A good example is Spotify. While a few decades ago in a record store, a user accessed a limited number of records, almost all of them market hits. Nowadays, the same user can consume those “hits”, but also has the possibility of accessing many musical productions that are not massive, thus generating a very satisfactory individualized and personalized experience. The same phenomenon is repeated with the audiovisual consumption on Netflix, Prime Video, Hulu, or in the books distributed by Amazon or Barnes & Noble.

The Role of Thematic Content

More than three decades ago, and far before Anderson published his theory, producer John Hendricks envisioned generating television for niche markets, moving away from the traditional paradigm of mass television. That is how he created Discovery Channel, a project that few believed in its time, but that managed to become a successful thematic channel of documentaries and laid the foundations of subscription television. Nowadays, it is a conglomerate with more than eighty specialized thematic channels, focused on a niche market, proving Anderson’s theory for services not connected to the Internet.

As more thematic content is offered, the more demanding the audiences become and the higher level of personalization they demand, because they do not want to settle for one-size-fits-all products, but rather for custom designs. This forces that more and more contents need to be personalized and focused on market niches, which produces a domino effect that forces to privilege the tail even over the body or the head of the graphics and statistics.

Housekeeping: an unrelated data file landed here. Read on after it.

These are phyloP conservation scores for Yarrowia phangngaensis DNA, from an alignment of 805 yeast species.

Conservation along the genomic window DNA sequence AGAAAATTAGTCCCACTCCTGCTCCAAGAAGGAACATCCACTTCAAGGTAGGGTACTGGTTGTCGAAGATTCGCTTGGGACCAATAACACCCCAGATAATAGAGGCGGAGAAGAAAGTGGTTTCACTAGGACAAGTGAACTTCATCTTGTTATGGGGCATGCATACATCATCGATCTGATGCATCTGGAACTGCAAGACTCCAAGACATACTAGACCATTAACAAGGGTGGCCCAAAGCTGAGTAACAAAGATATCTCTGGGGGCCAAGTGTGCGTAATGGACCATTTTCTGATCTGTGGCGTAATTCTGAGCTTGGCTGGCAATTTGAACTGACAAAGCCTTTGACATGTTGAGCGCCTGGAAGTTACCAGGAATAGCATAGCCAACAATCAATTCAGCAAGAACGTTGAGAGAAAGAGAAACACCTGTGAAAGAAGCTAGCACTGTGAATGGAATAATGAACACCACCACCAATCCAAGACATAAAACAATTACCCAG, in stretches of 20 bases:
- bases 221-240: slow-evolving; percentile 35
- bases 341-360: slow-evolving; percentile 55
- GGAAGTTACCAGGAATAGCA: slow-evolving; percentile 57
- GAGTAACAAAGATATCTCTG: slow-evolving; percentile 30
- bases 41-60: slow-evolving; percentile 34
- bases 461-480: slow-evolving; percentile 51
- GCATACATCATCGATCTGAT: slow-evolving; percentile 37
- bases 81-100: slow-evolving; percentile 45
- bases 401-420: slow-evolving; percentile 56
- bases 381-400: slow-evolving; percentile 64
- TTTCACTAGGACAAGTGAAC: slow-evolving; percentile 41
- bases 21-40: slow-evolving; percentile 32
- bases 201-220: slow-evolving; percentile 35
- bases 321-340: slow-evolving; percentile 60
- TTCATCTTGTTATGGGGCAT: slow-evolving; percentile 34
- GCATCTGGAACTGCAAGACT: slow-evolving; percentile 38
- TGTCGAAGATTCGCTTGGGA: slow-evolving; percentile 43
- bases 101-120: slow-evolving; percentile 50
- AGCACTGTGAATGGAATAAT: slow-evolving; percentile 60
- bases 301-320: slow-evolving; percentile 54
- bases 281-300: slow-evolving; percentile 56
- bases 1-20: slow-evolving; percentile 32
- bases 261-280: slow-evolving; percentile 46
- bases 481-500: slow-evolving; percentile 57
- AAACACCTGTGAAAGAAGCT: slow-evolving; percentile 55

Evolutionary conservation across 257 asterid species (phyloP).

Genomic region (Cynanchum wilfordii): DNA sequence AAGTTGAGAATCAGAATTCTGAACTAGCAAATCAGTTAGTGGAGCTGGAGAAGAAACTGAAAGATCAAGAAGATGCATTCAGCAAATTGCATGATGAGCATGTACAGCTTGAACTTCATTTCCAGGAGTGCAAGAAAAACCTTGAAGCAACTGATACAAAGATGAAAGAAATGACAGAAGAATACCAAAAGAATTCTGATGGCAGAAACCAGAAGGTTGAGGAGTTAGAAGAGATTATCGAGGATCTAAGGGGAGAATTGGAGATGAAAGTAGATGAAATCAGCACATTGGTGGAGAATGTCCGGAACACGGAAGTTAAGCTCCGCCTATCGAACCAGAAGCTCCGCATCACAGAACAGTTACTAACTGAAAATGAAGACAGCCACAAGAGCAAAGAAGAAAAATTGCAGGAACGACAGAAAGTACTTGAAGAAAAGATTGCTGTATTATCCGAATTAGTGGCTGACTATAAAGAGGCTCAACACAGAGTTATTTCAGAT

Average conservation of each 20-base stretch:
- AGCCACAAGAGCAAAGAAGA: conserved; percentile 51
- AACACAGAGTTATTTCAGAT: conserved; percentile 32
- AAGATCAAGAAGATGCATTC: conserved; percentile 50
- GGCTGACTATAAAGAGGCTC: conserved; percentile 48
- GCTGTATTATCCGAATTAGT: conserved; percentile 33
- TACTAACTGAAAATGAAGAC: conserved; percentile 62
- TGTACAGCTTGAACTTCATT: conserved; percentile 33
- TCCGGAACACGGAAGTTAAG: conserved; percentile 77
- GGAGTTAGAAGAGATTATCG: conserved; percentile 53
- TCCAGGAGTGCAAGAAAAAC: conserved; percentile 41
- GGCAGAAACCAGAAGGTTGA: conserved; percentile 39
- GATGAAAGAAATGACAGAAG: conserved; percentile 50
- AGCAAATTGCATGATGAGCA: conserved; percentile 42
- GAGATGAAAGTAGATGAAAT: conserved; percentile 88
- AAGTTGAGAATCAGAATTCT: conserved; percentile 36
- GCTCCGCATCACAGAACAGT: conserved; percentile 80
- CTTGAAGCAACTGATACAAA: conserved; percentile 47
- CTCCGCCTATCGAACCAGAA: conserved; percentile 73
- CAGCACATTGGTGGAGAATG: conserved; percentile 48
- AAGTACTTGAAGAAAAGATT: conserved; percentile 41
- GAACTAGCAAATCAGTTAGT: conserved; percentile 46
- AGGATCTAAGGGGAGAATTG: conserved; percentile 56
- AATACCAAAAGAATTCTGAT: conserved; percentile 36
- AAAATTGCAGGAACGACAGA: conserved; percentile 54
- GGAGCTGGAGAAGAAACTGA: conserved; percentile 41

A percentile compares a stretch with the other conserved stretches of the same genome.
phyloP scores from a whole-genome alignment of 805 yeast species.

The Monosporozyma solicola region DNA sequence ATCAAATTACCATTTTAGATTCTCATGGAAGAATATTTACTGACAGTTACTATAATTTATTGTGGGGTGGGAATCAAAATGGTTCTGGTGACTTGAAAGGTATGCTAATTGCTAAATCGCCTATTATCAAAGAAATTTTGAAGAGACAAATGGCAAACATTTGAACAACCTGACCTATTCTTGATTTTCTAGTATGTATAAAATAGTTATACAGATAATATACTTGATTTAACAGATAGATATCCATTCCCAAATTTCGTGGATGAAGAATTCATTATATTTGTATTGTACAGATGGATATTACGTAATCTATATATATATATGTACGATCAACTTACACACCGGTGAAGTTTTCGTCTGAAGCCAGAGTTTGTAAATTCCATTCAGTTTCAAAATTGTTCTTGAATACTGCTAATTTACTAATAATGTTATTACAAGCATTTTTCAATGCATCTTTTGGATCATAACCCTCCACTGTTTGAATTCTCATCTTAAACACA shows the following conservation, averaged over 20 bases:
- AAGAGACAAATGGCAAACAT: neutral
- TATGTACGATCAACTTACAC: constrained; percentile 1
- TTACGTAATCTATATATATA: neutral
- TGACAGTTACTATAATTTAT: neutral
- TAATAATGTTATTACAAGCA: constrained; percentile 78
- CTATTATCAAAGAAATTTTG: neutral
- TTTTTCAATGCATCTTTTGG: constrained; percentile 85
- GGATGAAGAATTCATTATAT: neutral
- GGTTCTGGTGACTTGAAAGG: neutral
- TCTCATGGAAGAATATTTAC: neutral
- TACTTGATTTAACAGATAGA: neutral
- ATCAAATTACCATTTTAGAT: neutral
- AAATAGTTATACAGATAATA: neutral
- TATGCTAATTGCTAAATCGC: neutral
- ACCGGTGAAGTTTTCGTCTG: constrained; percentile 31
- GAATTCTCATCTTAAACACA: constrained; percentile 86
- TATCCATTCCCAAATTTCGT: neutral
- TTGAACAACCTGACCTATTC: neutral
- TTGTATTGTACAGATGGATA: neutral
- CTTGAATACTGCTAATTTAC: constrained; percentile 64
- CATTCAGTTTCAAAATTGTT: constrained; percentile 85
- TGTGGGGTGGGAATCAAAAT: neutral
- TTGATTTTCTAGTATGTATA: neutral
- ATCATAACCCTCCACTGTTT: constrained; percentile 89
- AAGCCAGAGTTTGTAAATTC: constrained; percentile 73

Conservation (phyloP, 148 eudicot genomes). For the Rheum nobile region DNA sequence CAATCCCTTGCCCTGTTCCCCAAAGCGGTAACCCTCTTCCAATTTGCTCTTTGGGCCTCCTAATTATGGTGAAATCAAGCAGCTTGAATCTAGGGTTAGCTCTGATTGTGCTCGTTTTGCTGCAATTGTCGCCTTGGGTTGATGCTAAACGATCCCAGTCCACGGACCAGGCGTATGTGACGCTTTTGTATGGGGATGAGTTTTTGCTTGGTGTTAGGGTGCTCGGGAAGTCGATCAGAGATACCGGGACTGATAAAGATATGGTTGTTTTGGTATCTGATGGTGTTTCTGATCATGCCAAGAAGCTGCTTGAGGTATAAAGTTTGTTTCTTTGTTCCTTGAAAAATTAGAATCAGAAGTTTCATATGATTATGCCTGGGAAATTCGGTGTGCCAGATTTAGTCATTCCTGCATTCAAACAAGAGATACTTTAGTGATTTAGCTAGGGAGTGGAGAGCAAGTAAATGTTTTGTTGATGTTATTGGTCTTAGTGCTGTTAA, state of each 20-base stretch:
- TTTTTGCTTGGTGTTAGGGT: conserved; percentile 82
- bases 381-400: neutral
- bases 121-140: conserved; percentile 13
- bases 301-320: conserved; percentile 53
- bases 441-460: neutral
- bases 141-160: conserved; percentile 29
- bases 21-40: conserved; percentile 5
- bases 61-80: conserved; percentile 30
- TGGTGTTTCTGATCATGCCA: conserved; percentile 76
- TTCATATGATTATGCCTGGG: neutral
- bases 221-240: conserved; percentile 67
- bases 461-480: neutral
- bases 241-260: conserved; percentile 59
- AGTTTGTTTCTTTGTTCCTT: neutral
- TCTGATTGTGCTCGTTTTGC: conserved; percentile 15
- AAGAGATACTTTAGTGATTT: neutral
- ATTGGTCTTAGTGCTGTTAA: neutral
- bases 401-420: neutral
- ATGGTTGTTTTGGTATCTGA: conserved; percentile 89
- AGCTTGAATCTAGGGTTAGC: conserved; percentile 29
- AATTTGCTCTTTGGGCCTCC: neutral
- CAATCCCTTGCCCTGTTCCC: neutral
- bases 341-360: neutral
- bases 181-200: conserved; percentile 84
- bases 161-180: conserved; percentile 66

A study carried out by Erik Brynjolfsson, from the National Bureau of Economic Research ⎯NBER⎯ of the Massachusetts Institute of Technology ⎯MIT ⎯, called: From Niches to Riches: The Anatomy of the Long Tail, concludes that the loyalty produced in the consumer by accessing a wide range of products, much closer to their tastes and distributed in the Long Tail of the sales matrix, can generate more wealth for the supplier in the long term, than selling massively the same product from the head to an unknown public.

Surely the mass media will not disappear in the next decade, but they should not lose sight of the fact that no media nowadays has the audiences it had three decades ago and surely in 10 years they will have less audience than they have now, so clearly media that do not focus on niche markets will find it increasingly difficult to ensure their survival.

In conclusion, we are witnessing the historical moment when the hegemonic no longer resides in the masses but in the niches, where diversification of supply is more important than the concentration of demand. Although we are clearly witnessing a shortage of audiences, the most important thing is no longer to have a large number of viewers, but to achieve quality in the supply of content, for much more demanding and qualified audiences, which translates into greater social and economic value for all parties involved.


Gabriel E. Levy B.